In the past month, the regeneration project at Ellington Park has focused on its heritage and preserving the park’s history digitally, via the archive project.
Starting with the Friends of Ellington Park collection, eight archive volunteers have been reviewing the community contributions and finding items of interest that fit the collection criteria. There are five categories for the archive which cover how the park has been used, what it looked like, important dates and stories of the people involved. So far the following information or items have been found;
Leisure: Historical planned public events in Ellington Park of both local and national significance. The complete playbill of the 1934 pageant in the park with more than 2,500 Ramsgate residents performing, posters for the Phoenix Fairs in the 1980s and the May Fayres organised by the Friends.
Landscape: Heritage features and archaeology. A Victorian postcard with an image of the lost fountain, originally installed in the park in 1894 has been found.
Nature: Historical or changes in trees, planting and wildlife, including a 75th commemorative flower bed in the park (pictured).
War Time: World War One or World War Two links with the Ramsgate Tunnels in the park, including a Great War replica poster and photo of wood carving of a soldier.
People: Historical people involved in the park, families of the Ellington Estate, park keepers and others of local or national significance. A photo of park keeper Mr Griggs in the 1930’s has also been found and digitised.
Many more items are being digitally recorded and added to the online archive and catalogue weekly, with a target of 2,000 items to be digitised in the first year of the project. The archive will be available for public view online and will be launched with a new website in the coming year.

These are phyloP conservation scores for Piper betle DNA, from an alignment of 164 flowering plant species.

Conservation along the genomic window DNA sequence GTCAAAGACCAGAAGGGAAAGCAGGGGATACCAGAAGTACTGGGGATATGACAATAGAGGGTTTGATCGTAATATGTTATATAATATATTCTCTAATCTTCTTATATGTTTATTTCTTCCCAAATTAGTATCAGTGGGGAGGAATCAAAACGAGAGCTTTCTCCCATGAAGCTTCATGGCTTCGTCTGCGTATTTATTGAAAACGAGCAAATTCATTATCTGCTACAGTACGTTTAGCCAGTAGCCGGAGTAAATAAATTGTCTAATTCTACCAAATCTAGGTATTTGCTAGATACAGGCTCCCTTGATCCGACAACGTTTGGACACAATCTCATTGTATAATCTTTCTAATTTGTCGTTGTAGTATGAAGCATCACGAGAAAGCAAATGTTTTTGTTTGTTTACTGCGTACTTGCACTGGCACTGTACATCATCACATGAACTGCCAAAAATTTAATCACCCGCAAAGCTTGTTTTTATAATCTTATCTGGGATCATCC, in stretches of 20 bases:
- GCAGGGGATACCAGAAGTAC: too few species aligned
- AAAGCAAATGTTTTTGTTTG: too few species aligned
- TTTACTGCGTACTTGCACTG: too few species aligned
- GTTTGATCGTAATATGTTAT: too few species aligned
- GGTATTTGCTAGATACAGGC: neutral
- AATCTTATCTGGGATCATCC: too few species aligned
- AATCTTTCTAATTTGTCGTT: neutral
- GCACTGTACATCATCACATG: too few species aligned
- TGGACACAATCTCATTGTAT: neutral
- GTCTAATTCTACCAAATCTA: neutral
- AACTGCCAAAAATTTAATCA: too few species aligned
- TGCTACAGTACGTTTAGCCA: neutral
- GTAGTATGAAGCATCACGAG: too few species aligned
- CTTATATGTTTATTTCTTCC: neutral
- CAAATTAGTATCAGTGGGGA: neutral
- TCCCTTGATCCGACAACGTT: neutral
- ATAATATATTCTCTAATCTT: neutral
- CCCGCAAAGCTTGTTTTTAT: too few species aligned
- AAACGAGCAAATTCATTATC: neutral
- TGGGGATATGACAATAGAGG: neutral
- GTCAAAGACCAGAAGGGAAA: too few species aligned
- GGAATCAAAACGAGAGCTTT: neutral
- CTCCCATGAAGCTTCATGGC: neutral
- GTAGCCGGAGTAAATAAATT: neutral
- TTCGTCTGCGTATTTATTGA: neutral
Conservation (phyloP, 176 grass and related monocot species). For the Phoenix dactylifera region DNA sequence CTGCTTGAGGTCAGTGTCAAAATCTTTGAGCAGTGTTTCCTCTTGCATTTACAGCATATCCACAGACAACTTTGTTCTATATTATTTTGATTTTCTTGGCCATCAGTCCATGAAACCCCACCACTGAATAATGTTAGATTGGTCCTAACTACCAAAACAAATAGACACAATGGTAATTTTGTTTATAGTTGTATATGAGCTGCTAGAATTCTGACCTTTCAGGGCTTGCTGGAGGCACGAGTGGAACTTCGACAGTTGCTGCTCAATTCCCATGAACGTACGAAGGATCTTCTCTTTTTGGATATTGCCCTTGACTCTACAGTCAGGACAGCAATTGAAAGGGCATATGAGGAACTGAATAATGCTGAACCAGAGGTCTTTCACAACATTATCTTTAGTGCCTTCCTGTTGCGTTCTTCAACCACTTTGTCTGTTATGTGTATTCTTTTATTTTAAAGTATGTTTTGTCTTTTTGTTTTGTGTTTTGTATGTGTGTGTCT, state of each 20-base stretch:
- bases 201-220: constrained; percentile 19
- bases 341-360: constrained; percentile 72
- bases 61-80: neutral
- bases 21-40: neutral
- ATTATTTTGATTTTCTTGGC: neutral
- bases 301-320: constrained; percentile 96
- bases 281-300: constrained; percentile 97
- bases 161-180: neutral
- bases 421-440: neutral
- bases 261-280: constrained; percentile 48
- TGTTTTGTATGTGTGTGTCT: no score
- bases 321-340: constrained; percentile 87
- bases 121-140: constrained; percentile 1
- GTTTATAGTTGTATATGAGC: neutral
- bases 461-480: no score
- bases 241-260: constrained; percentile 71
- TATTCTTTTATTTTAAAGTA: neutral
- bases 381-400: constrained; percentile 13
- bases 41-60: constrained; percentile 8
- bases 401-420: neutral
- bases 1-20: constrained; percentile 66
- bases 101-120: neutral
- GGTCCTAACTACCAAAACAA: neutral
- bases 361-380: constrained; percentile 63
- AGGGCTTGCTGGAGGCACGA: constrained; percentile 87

To preserve and enhance the history of the park Thanet District Council and the Friends of Ellington Park are working behind the scenes to finalise design and issue tender documents. The procurement process is to ensure best value for money for public funds, including National Lottery Heritage Fund support of £1.8m.
The scheme will involve the creation of a new café, toilets and landscaping.
Ellington Park is 126 years old. The late Victorian and Edwardian landscaped area is across 13 acres of land. It was laid out in 1893 on what was once part of the estate surrounding Ellington House.
The park was designed by the Victorian landscape company Joseph Cheal and Son, known for their work at Hever Castle and Kirkstall Abbey.
The scheme will create the new community café and toilets, a restored bandstand, with landscape works to conserve the terrace and bring back Cheal’s landscape scheme.
The new cafe business plan sets out how the café building will be run and managed as an environmentally friendly, healthy eating, not–for–profit community enterprise by the Friends of Ellington Park. All profits will be re-invested in the park, employing a community gardener and continuing community activities and events after the funding period is finished.
Works are scheduled to start in the park at the end of 2019 and bandstand restoration works commence in January 2020.